Walt Kowalski is a widower who holds onto his prejudices despite the changes in his Michigan neighborhood and the world around him. Kowalski is a grumpy, tough-minded, unhappy old man who can't get along with either his kids or his neighbors. He is a Korean War veteran whose prize possession is a 1972 Gran Torino he keeps in mint condition. When his neighbor Thao, a young Hmong teenager under pressure from his gang member cousin, tries to steal his Gran Torino, Kowalski sets out to reform the youth. Drawn against his will into the life of Thao's family, Kowalski is soon taking steps to protect them from the gangs that infest their neighborhood.Written by
Eastwood's character is a Korean War veteran, which he has played in other movies such as Heartbreak Ridge (1986) and Absolute Power (1997). In real life, the actor's penchant for dropping ambiguous Korean War references is considered audacious by those who know him, because for his entire stint in the army he was a lifeguard at the Post Swimming Pool at Fort Ord in California. He never set foot in Korea. See more »
When Walt calls his son after his doctor appointment, the first scene shows him holding the phone to his right ear and the next shot is to his left ear. It is possible he changed sides during the conversation. See more »
God, I am sorry for Dorothy, Walt. She was a real peach.
Thanks for coming, Al.
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The credits scroll over a highway overlooking the lake shore, with the Warner Logo appearing in black and white. See more »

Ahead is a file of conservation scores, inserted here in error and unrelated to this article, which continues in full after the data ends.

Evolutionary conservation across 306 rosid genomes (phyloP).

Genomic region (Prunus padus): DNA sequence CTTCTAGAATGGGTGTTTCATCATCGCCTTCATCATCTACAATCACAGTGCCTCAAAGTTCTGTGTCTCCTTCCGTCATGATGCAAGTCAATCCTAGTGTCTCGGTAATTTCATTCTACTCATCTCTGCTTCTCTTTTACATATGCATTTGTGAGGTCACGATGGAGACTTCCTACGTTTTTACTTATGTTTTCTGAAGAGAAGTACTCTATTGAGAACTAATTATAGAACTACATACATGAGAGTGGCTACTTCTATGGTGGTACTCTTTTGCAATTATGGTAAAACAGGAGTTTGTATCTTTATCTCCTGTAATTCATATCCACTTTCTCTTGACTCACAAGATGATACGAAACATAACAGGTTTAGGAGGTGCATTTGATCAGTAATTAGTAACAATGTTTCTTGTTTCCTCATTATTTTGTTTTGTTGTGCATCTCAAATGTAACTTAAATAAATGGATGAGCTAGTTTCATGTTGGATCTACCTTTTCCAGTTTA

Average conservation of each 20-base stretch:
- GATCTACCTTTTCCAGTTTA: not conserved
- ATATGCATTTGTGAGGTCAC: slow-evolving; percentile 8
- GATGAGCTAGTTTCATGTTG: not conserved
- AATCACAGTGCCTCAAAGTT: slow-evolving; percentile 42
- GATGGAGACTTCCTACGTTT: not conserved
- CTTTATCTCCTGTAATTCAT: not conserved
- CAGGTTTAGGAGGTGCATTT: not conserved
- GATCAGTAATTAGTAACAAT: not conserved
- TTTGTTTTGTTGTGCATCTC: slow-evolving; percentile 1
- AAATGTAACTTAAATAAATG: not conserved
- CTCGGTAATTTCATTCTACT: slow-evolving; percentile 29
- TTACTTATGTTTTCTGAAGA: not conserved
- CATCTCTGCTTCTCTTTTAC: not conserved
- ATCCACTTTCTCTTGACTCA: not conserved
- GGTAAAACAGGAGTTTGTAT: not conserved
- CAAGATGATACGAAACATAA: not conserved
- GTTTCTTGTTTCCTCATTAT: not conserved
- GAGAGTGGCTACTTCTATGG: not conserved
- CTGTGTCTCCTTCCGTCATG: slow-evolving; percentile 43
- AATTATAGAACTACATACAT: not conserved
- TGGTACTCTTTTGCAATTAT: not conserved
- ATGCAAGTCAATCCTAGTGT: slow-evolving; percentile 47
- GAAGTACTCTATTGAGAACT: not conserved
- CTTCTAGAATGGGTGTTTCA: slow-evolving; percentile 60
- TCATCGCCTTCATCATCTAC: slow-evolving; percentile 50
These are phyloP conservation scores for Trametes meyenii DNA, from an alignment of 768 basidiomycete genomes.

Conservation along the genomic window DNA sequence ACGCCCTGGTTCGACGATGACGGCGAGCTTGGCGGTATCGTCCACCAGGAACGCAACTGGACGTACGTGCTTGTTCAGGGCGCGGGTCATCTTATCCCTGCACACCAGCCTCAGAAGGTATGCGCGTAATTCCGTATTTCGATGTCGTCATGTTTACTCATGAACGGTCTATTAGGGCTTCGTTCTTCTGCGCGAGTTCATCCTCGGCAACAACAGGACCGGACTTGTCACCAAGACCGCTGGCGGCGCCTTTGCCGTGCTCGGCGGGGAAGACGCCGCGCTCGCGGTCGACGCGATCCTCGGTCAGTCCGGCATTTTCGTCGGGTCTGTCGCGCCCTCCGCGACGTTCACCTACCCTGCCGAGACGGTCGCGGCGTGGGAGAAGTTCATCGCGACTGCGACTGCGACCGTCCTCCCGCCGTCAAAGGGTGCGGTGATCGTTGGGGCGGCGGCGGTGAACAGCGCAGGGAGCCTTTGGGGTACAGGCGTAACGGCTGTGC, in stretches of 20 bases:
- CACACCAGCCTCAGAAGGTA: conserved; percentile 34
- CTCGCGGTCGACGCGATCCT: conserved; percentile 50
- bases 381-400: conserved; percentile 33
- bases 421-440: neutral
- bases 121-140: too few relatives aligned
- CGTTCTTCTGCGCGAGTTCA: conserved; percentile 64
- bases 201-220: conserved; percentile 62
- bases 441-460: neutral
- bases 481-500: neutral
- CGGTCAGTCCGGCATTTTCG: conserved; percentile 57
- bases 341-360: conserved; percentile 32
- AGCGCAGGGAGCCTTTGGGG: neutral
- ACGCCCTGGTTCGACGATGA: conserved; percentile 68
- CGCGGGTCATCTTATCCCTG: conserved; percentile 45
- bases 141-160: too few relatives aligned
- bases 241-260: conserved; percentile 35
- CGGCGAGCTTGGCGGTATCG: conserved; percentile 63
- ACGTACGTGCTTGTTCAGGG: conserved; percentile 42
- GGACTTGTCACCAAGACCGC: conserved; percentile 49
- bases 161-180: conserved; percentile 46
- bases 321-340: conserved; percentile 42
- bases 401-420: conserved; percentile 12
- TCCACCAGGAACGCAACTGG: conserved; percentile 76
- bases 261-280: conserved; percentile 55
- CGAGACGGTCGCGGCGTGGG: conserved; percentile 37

This is a poignant, beautiful movie, maybe the best film Eastwood has ever done. The characters are fully drawn, believable, and resonate true human emotion. I at first was put off by the idea of seeing a movie about an old racist, but when I saw the numbers of people attending the screenings, I thought there must be something there, so I went to the Arclight in Hollywood, where the theater was packed. Crusty old Kowalski, a Korean war veteran, now living in run down Detroit, hates the Vietnamese immigrants that have moved next door to him. As time goes on, he gets to know them, and the bond that forms is wonderful, and spiritual. There was not a dry eye in the house when the movie ended. I won't give the ending away, but suffice it to say this is a truly wonderful story, one that you will love and tell your friends to see. If you're looking for one of those great movie experiences that so rarely comes along, you'll not find a better film to see than this.
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